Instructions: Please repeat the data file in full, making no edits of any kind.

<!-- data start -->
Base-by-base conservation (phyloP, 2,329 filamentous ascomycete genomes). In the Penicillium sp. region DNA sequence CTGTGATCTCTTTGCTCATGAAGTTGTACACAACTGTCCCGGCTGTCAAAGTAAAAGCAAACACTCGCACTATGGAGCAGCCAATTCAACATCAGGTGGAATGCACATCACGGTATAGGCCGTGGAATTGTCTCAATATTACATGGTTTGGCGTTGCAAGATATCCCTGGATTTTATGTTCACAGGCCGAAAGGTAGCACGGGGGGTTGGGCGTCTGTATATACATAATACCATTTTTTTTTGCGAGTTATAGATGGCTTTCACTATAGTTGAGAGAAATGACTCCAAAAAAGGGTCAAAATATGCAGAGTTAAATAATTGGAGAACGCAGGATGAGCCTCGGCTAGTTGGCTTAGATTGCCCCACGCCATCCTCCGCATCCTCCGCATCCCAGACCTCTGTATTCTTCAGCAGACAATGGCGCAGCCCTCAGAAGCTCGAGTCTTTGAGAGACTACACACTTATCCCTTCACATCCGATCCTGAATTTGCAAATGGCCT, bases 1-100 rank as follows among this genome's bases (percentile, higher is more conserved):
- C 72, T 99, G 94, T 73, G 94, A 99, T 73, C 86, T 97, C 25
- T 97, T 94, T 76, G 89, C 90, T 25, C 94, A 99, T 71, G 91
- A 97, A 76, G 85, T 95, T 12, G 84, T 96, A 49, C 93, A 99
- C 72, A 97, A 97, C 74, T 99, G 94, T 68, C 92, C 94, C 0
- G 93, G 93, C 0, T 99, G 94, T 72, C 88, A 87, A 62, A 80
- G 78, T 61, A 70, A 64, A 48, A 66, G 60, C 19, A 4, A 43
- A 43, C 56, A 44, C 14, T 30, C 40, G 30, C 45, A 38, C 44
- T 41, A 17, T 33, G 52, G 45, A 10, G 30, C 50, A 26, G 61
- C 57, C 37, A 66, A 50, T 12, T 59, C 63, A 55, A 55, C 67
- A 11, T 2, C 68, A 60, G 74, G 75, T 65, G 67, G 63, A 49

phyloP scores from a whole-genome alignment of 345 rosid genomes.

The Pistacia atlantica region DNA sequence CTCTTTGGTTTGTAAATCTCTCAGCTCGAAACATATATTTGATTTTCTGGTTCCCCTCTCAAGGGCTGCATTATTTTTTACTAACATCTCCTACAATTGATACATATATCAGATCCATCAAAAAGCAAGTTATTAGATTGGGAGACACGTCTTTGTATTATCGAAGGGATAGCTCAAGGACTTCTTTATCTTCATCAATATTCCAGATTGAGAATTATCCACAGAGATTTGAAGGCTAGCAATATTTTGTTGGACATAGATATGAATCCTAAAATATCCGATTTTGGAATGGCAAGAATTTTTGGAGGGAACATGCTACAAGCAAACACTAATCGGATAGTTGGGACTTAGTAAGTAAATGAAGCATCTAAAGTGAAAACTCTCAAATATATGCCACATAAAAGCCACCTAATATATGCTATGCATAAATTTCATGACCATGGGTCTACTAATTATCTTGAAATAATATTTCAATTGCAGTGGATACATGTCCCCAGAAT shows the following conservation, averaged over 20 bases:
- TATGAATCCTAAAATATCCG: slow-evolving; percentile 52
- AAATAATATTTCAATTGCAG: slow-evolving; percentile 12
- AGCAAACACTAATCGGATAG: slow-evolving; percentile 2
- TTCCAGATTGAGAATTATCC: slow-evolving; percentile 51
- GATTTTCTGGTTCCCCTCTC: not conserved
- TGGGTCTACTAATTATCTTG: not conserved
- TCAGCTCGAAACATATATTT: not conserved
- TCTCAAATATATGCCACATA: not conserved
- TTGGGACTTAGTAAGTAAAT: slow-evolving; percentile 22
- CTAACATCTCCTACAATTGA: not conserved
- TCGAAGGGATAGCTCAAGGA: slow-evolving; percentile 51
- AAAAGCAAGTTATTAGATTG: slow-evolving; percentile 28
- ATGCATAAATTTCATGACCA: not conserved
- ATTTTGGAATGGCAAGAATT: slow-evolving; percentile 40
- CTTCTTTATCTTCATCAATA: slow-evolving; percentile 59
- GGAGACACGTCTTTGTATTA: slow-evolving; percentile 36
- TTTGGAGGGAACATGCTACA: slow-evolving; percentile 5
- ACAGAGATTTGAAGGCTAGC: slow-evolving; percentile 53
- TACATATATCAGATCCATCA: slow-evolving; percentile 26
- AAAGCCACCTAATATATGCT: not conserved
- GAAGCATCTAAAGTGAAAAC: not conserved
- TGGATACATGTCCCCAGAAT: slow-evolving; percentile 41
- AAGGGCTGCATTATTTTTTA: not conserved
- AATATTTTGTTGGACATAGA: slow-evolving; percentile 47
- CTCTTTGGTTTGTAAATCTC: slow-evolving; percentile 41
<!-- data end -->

Base-by-base conservation (phyloP, 2,329 filamentous ascomycete genomes). In the Penicillium sp. region DNA sequence CTGTGATCTCTTTGCTCATGAAGTTGTACACAACTGTCCCGGCTGTCAAAGTAAAAGCAAACACTCGCACTATGGAGCAGCCAATTCAACATCAGGTGGAATGCACATCACGGTATAGGCCGTGGAATTGTCTCAATATTACATGGTTTGGCGTTGCAAGATATCCCTGGATTTTATGTTCACAGGCCGAAAGGTAGCACGGGGGGTTGGGCGTCTGTATATACATAATACCATTTTTTTTTGCGAGTTATAGATGGCTTTCACTATAGTTGAGAGAAATGACTCCAAAAAAGGGTCAAAATATGCAGAGTTAAATAATTGGAGAACGCAGGATGAGCCTCGGCTAGTTGGCTTAGATTGCCCCACGCCATCCTCCGCATCCTCCGCATCCCAGACCTCTGTATTCTTCAGCAGACAATGGCGCAGCCCTCAGAAGCTCGAGTCTTTGAGAGACTACACACTTATCCCTTCACATCCGATCCTGAATTTGCAAATGGCCT, bases 1-100 rank as follows among this genome's bases (percentile, higher is more conserved):
- C 72, T 99, G 94, T 73, G 94, A 99, T 73, C 86, T 97, C 25
- T 97, T 94, T 76, G 89, C 90, T 25, C 94, A 99, T 71, G 91
- A 97, A 76, G 85, T 95, T 12, G 84, T 96, A 49, C 93, A 99
- C 72, A 97, A 97, C 74, T 99, G 94, T 68, C 92, C 94, C 0
- G 93, G 93, C 0, T 99, G 94, T 72, C 88, A 87, A 62, A 80
- G 78, T 61, A 70, A 64, A 48, A 66, G 60, C 19, A 4, A 43
- A 43, C 56, A 44, C 14, T 30, C 40, G 30, C 45, A 38, C 44
- T 41, A 17, T 33, G 52, G 45, A 10, G 30, C 50, A 26, G 61
- C 57, C 37, A 66, A 50, T 12, T 59, C 63, A 55, A 55, C 67
- A 11, T 2, C 68, A 60, G 74, G 75, T 65, G 67, G 63, A 49

phyloP scores from a whole-genome alignment of 345 rosid genomes.

The Pistacia atlantica region DNA sequence CTCTTTGGTTTGTAAATCTCTCAGCTCGAAACATATATTTGATTTTCTGGTTCCCCTCTCAAGGGCTGCATTATTTTTTACTAACATCTCCTACAATTGATACATATATCAGATCCATCAAAAAGCAAGTTATTAGATTGGGAGACACGTCTTTGTATTATCGAAGGGATAGCTCAAGGACTTCTTTATCTTCATCAATATTCCAGATTGAGAATTATCCACAGAGATTTGAAGGCTAGCAATATTTTGTTGGACATAGATATGAATCCTAAAATATCCGATTTTGGAATGGCAAGAATTTTTGGAGGGAACATGCTACAAGCAAACACTAATCGGATAGTTGGGACTTAGTAAGTAAATGAAGCATCTAAAGTGAAAACTCTCAAATATATGCCACATAAAAGCCACCTAATATATGCTATGCATAAATTTCATGACCATGGGTCTACTAATTATCTTGAAATAATATTTCAATTGCAGTGGATACATGTCCCCAGAAT shows the following conservation, averaged over 20 bases:
- TATGAATCCTAAAATATCCG: slow-evolving; percentile 52
- AAATAATATTTCAATTGCAG: slow-evolving; percentile 12
- AGCAAACACTAATCGGATAG: slow-evolving; percentile 2
- TTCCAGATTGAGAATTATCC: slow-evolving; percentile 51
- GATTTTCTGGTTCCCCTCTC: not conserved
- TGGGTCTACTAATTATCTTG: not conserved
- TCAGCTCGAAACATATATTT: not conserved
- TCTCAAATATATGCCACATA: not conserved
- TTGGGACTTAGTAAGTAAAT: slow-evolving; percentile 22
- CTAACATCTCCTACAATTGA: not conserved
- TCGAAGGGATAGCTCAAGGA: slow-evolving; percentile 51
- AAAAGCAAGTTATTAGATTG: slow-evolving; percentile 28
- ATGCATAAATTTCATGACCA: not conserved
- ATTTTGGAATGGCAAGAATT: slow-evolving; percentile 40
- CTTCTTTATCTTCATCAATA: slow-evolving; percentile 59
- GGAGACACGTCTTTGTATTA: slow-evolving; percentile 36
- TTTGGAGGGAACATGCTACA: slow-evolving; percentile 5
- ACAGAGATTTGAAGGCTAGC: slow-evolving; percentile 53
- TACATATATCAGATCCATCA: slow-evolving; percentile 26
- AAAGCCACCTAATATATGCT: not conserved
- GAAGCATCTAAAGTGAAAAC: not conserved
- TGGATACATGTCCCCAGAAT: slow-evolving; percentile 41
- AAGGGCTGCATTATTTTTTA: not conserved
- AATATTTTGTTGGACATAGA: slow-evolving; percentile 47
- CTCTTTGGTTTGTAAATCTC: slow-evolving; percentile 41